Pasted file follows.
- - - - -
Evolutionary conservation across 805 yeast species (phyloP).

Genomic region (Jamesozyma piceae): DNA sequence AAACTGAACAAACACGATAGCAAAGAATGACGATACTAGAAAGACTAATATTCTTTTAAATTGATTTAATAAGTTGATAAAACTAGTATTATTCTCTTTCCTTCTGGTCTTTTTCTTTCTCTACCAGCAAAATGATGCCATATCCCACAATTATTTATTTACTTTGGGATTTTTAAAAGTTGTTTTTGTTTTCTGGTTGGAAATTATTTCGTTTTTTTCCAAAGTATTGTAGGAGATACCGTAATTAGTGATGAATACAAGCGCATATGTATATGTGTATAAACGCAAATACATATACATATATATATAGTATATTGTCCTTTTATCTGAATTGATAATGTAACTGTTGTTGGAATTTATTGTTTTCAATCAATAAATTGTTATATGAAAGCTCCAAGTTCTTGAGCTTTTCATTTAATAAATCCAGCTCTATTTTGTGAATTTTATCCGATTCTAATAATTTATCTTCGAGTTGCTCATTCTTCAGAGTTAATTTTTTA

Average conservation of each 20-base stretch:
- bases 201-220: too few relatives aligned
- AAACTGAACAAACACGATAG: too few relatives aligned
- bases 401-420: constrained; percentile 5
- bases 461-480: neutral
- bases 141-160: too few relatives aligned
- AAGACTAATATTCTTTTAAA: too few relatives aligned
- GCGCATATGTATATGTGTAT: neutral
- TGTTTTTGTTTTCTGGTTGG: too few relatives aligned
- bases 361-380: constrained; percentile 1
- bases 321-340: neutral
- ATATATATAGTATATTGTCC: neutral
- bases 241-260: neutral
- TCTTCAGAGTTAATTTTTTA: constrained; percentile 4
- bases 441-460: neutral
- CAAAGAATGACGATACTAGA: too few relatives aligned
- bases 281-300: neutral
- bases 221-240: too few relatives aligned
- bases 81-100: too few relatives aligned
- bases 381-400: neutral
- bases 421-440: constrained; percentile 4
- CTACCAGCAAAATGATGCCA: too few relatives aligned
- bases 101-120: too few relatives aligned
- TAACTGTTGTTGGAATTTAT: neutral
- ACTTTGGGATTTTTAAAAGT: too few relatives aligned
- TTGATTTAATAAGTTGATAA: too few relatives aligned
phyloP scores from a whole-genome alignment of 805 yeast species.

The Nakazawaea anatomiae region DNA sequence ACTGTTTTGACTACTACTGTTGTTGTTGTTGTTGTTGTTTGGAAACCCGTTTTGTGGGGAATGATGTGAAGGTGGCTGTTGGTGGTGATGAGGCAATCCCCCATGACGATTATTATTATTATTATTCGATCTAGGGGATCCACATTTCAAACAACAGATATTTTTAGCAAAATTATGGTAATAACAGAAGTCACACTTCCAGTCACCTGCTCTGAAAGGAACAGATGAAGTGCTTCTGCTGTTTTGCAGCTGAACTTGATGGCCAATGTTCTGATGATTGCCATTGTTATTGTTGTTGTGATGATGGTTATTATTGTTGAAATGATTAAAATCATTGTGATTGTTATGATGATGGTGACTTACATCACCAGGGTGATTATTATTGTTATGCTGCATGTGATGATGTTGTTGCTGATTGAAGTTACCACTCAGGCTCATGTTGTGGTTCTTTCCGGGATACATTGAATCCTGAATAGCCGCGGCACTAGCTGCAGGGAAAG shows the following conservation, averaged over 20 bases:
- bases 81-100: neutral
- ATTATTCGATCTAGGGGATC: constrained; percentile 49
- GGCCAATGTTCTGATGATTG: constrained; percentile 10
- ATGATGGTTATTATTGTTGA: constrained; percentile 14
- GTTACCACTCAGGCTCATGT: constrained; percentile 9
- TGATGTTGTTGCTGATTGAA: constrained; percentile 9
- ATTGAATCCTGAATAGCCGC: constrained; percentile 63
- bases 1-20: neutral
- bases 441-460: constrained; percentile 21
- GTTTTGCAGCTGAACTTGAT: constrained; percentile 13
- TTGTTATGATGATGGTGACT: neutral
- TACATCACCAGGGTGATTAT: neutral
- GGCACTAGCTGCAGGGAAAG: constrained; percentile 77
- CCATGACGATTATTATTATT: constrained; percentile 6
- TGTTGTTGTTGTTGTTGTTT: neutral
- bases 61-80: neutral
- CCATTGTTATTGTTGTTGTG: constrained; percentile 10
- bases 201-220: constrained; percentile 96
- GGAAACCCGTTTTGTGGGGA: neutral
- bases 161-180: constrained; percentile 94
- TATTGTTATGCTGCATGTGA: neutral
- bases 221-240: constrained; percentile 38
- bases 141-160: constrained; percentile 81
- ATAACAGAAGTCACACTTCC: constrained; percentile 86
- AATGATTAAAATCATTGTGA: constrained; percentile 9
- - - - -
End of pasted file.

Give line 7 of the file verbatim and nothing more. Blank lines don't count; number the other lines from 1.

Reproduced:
- bases 461-480: neutral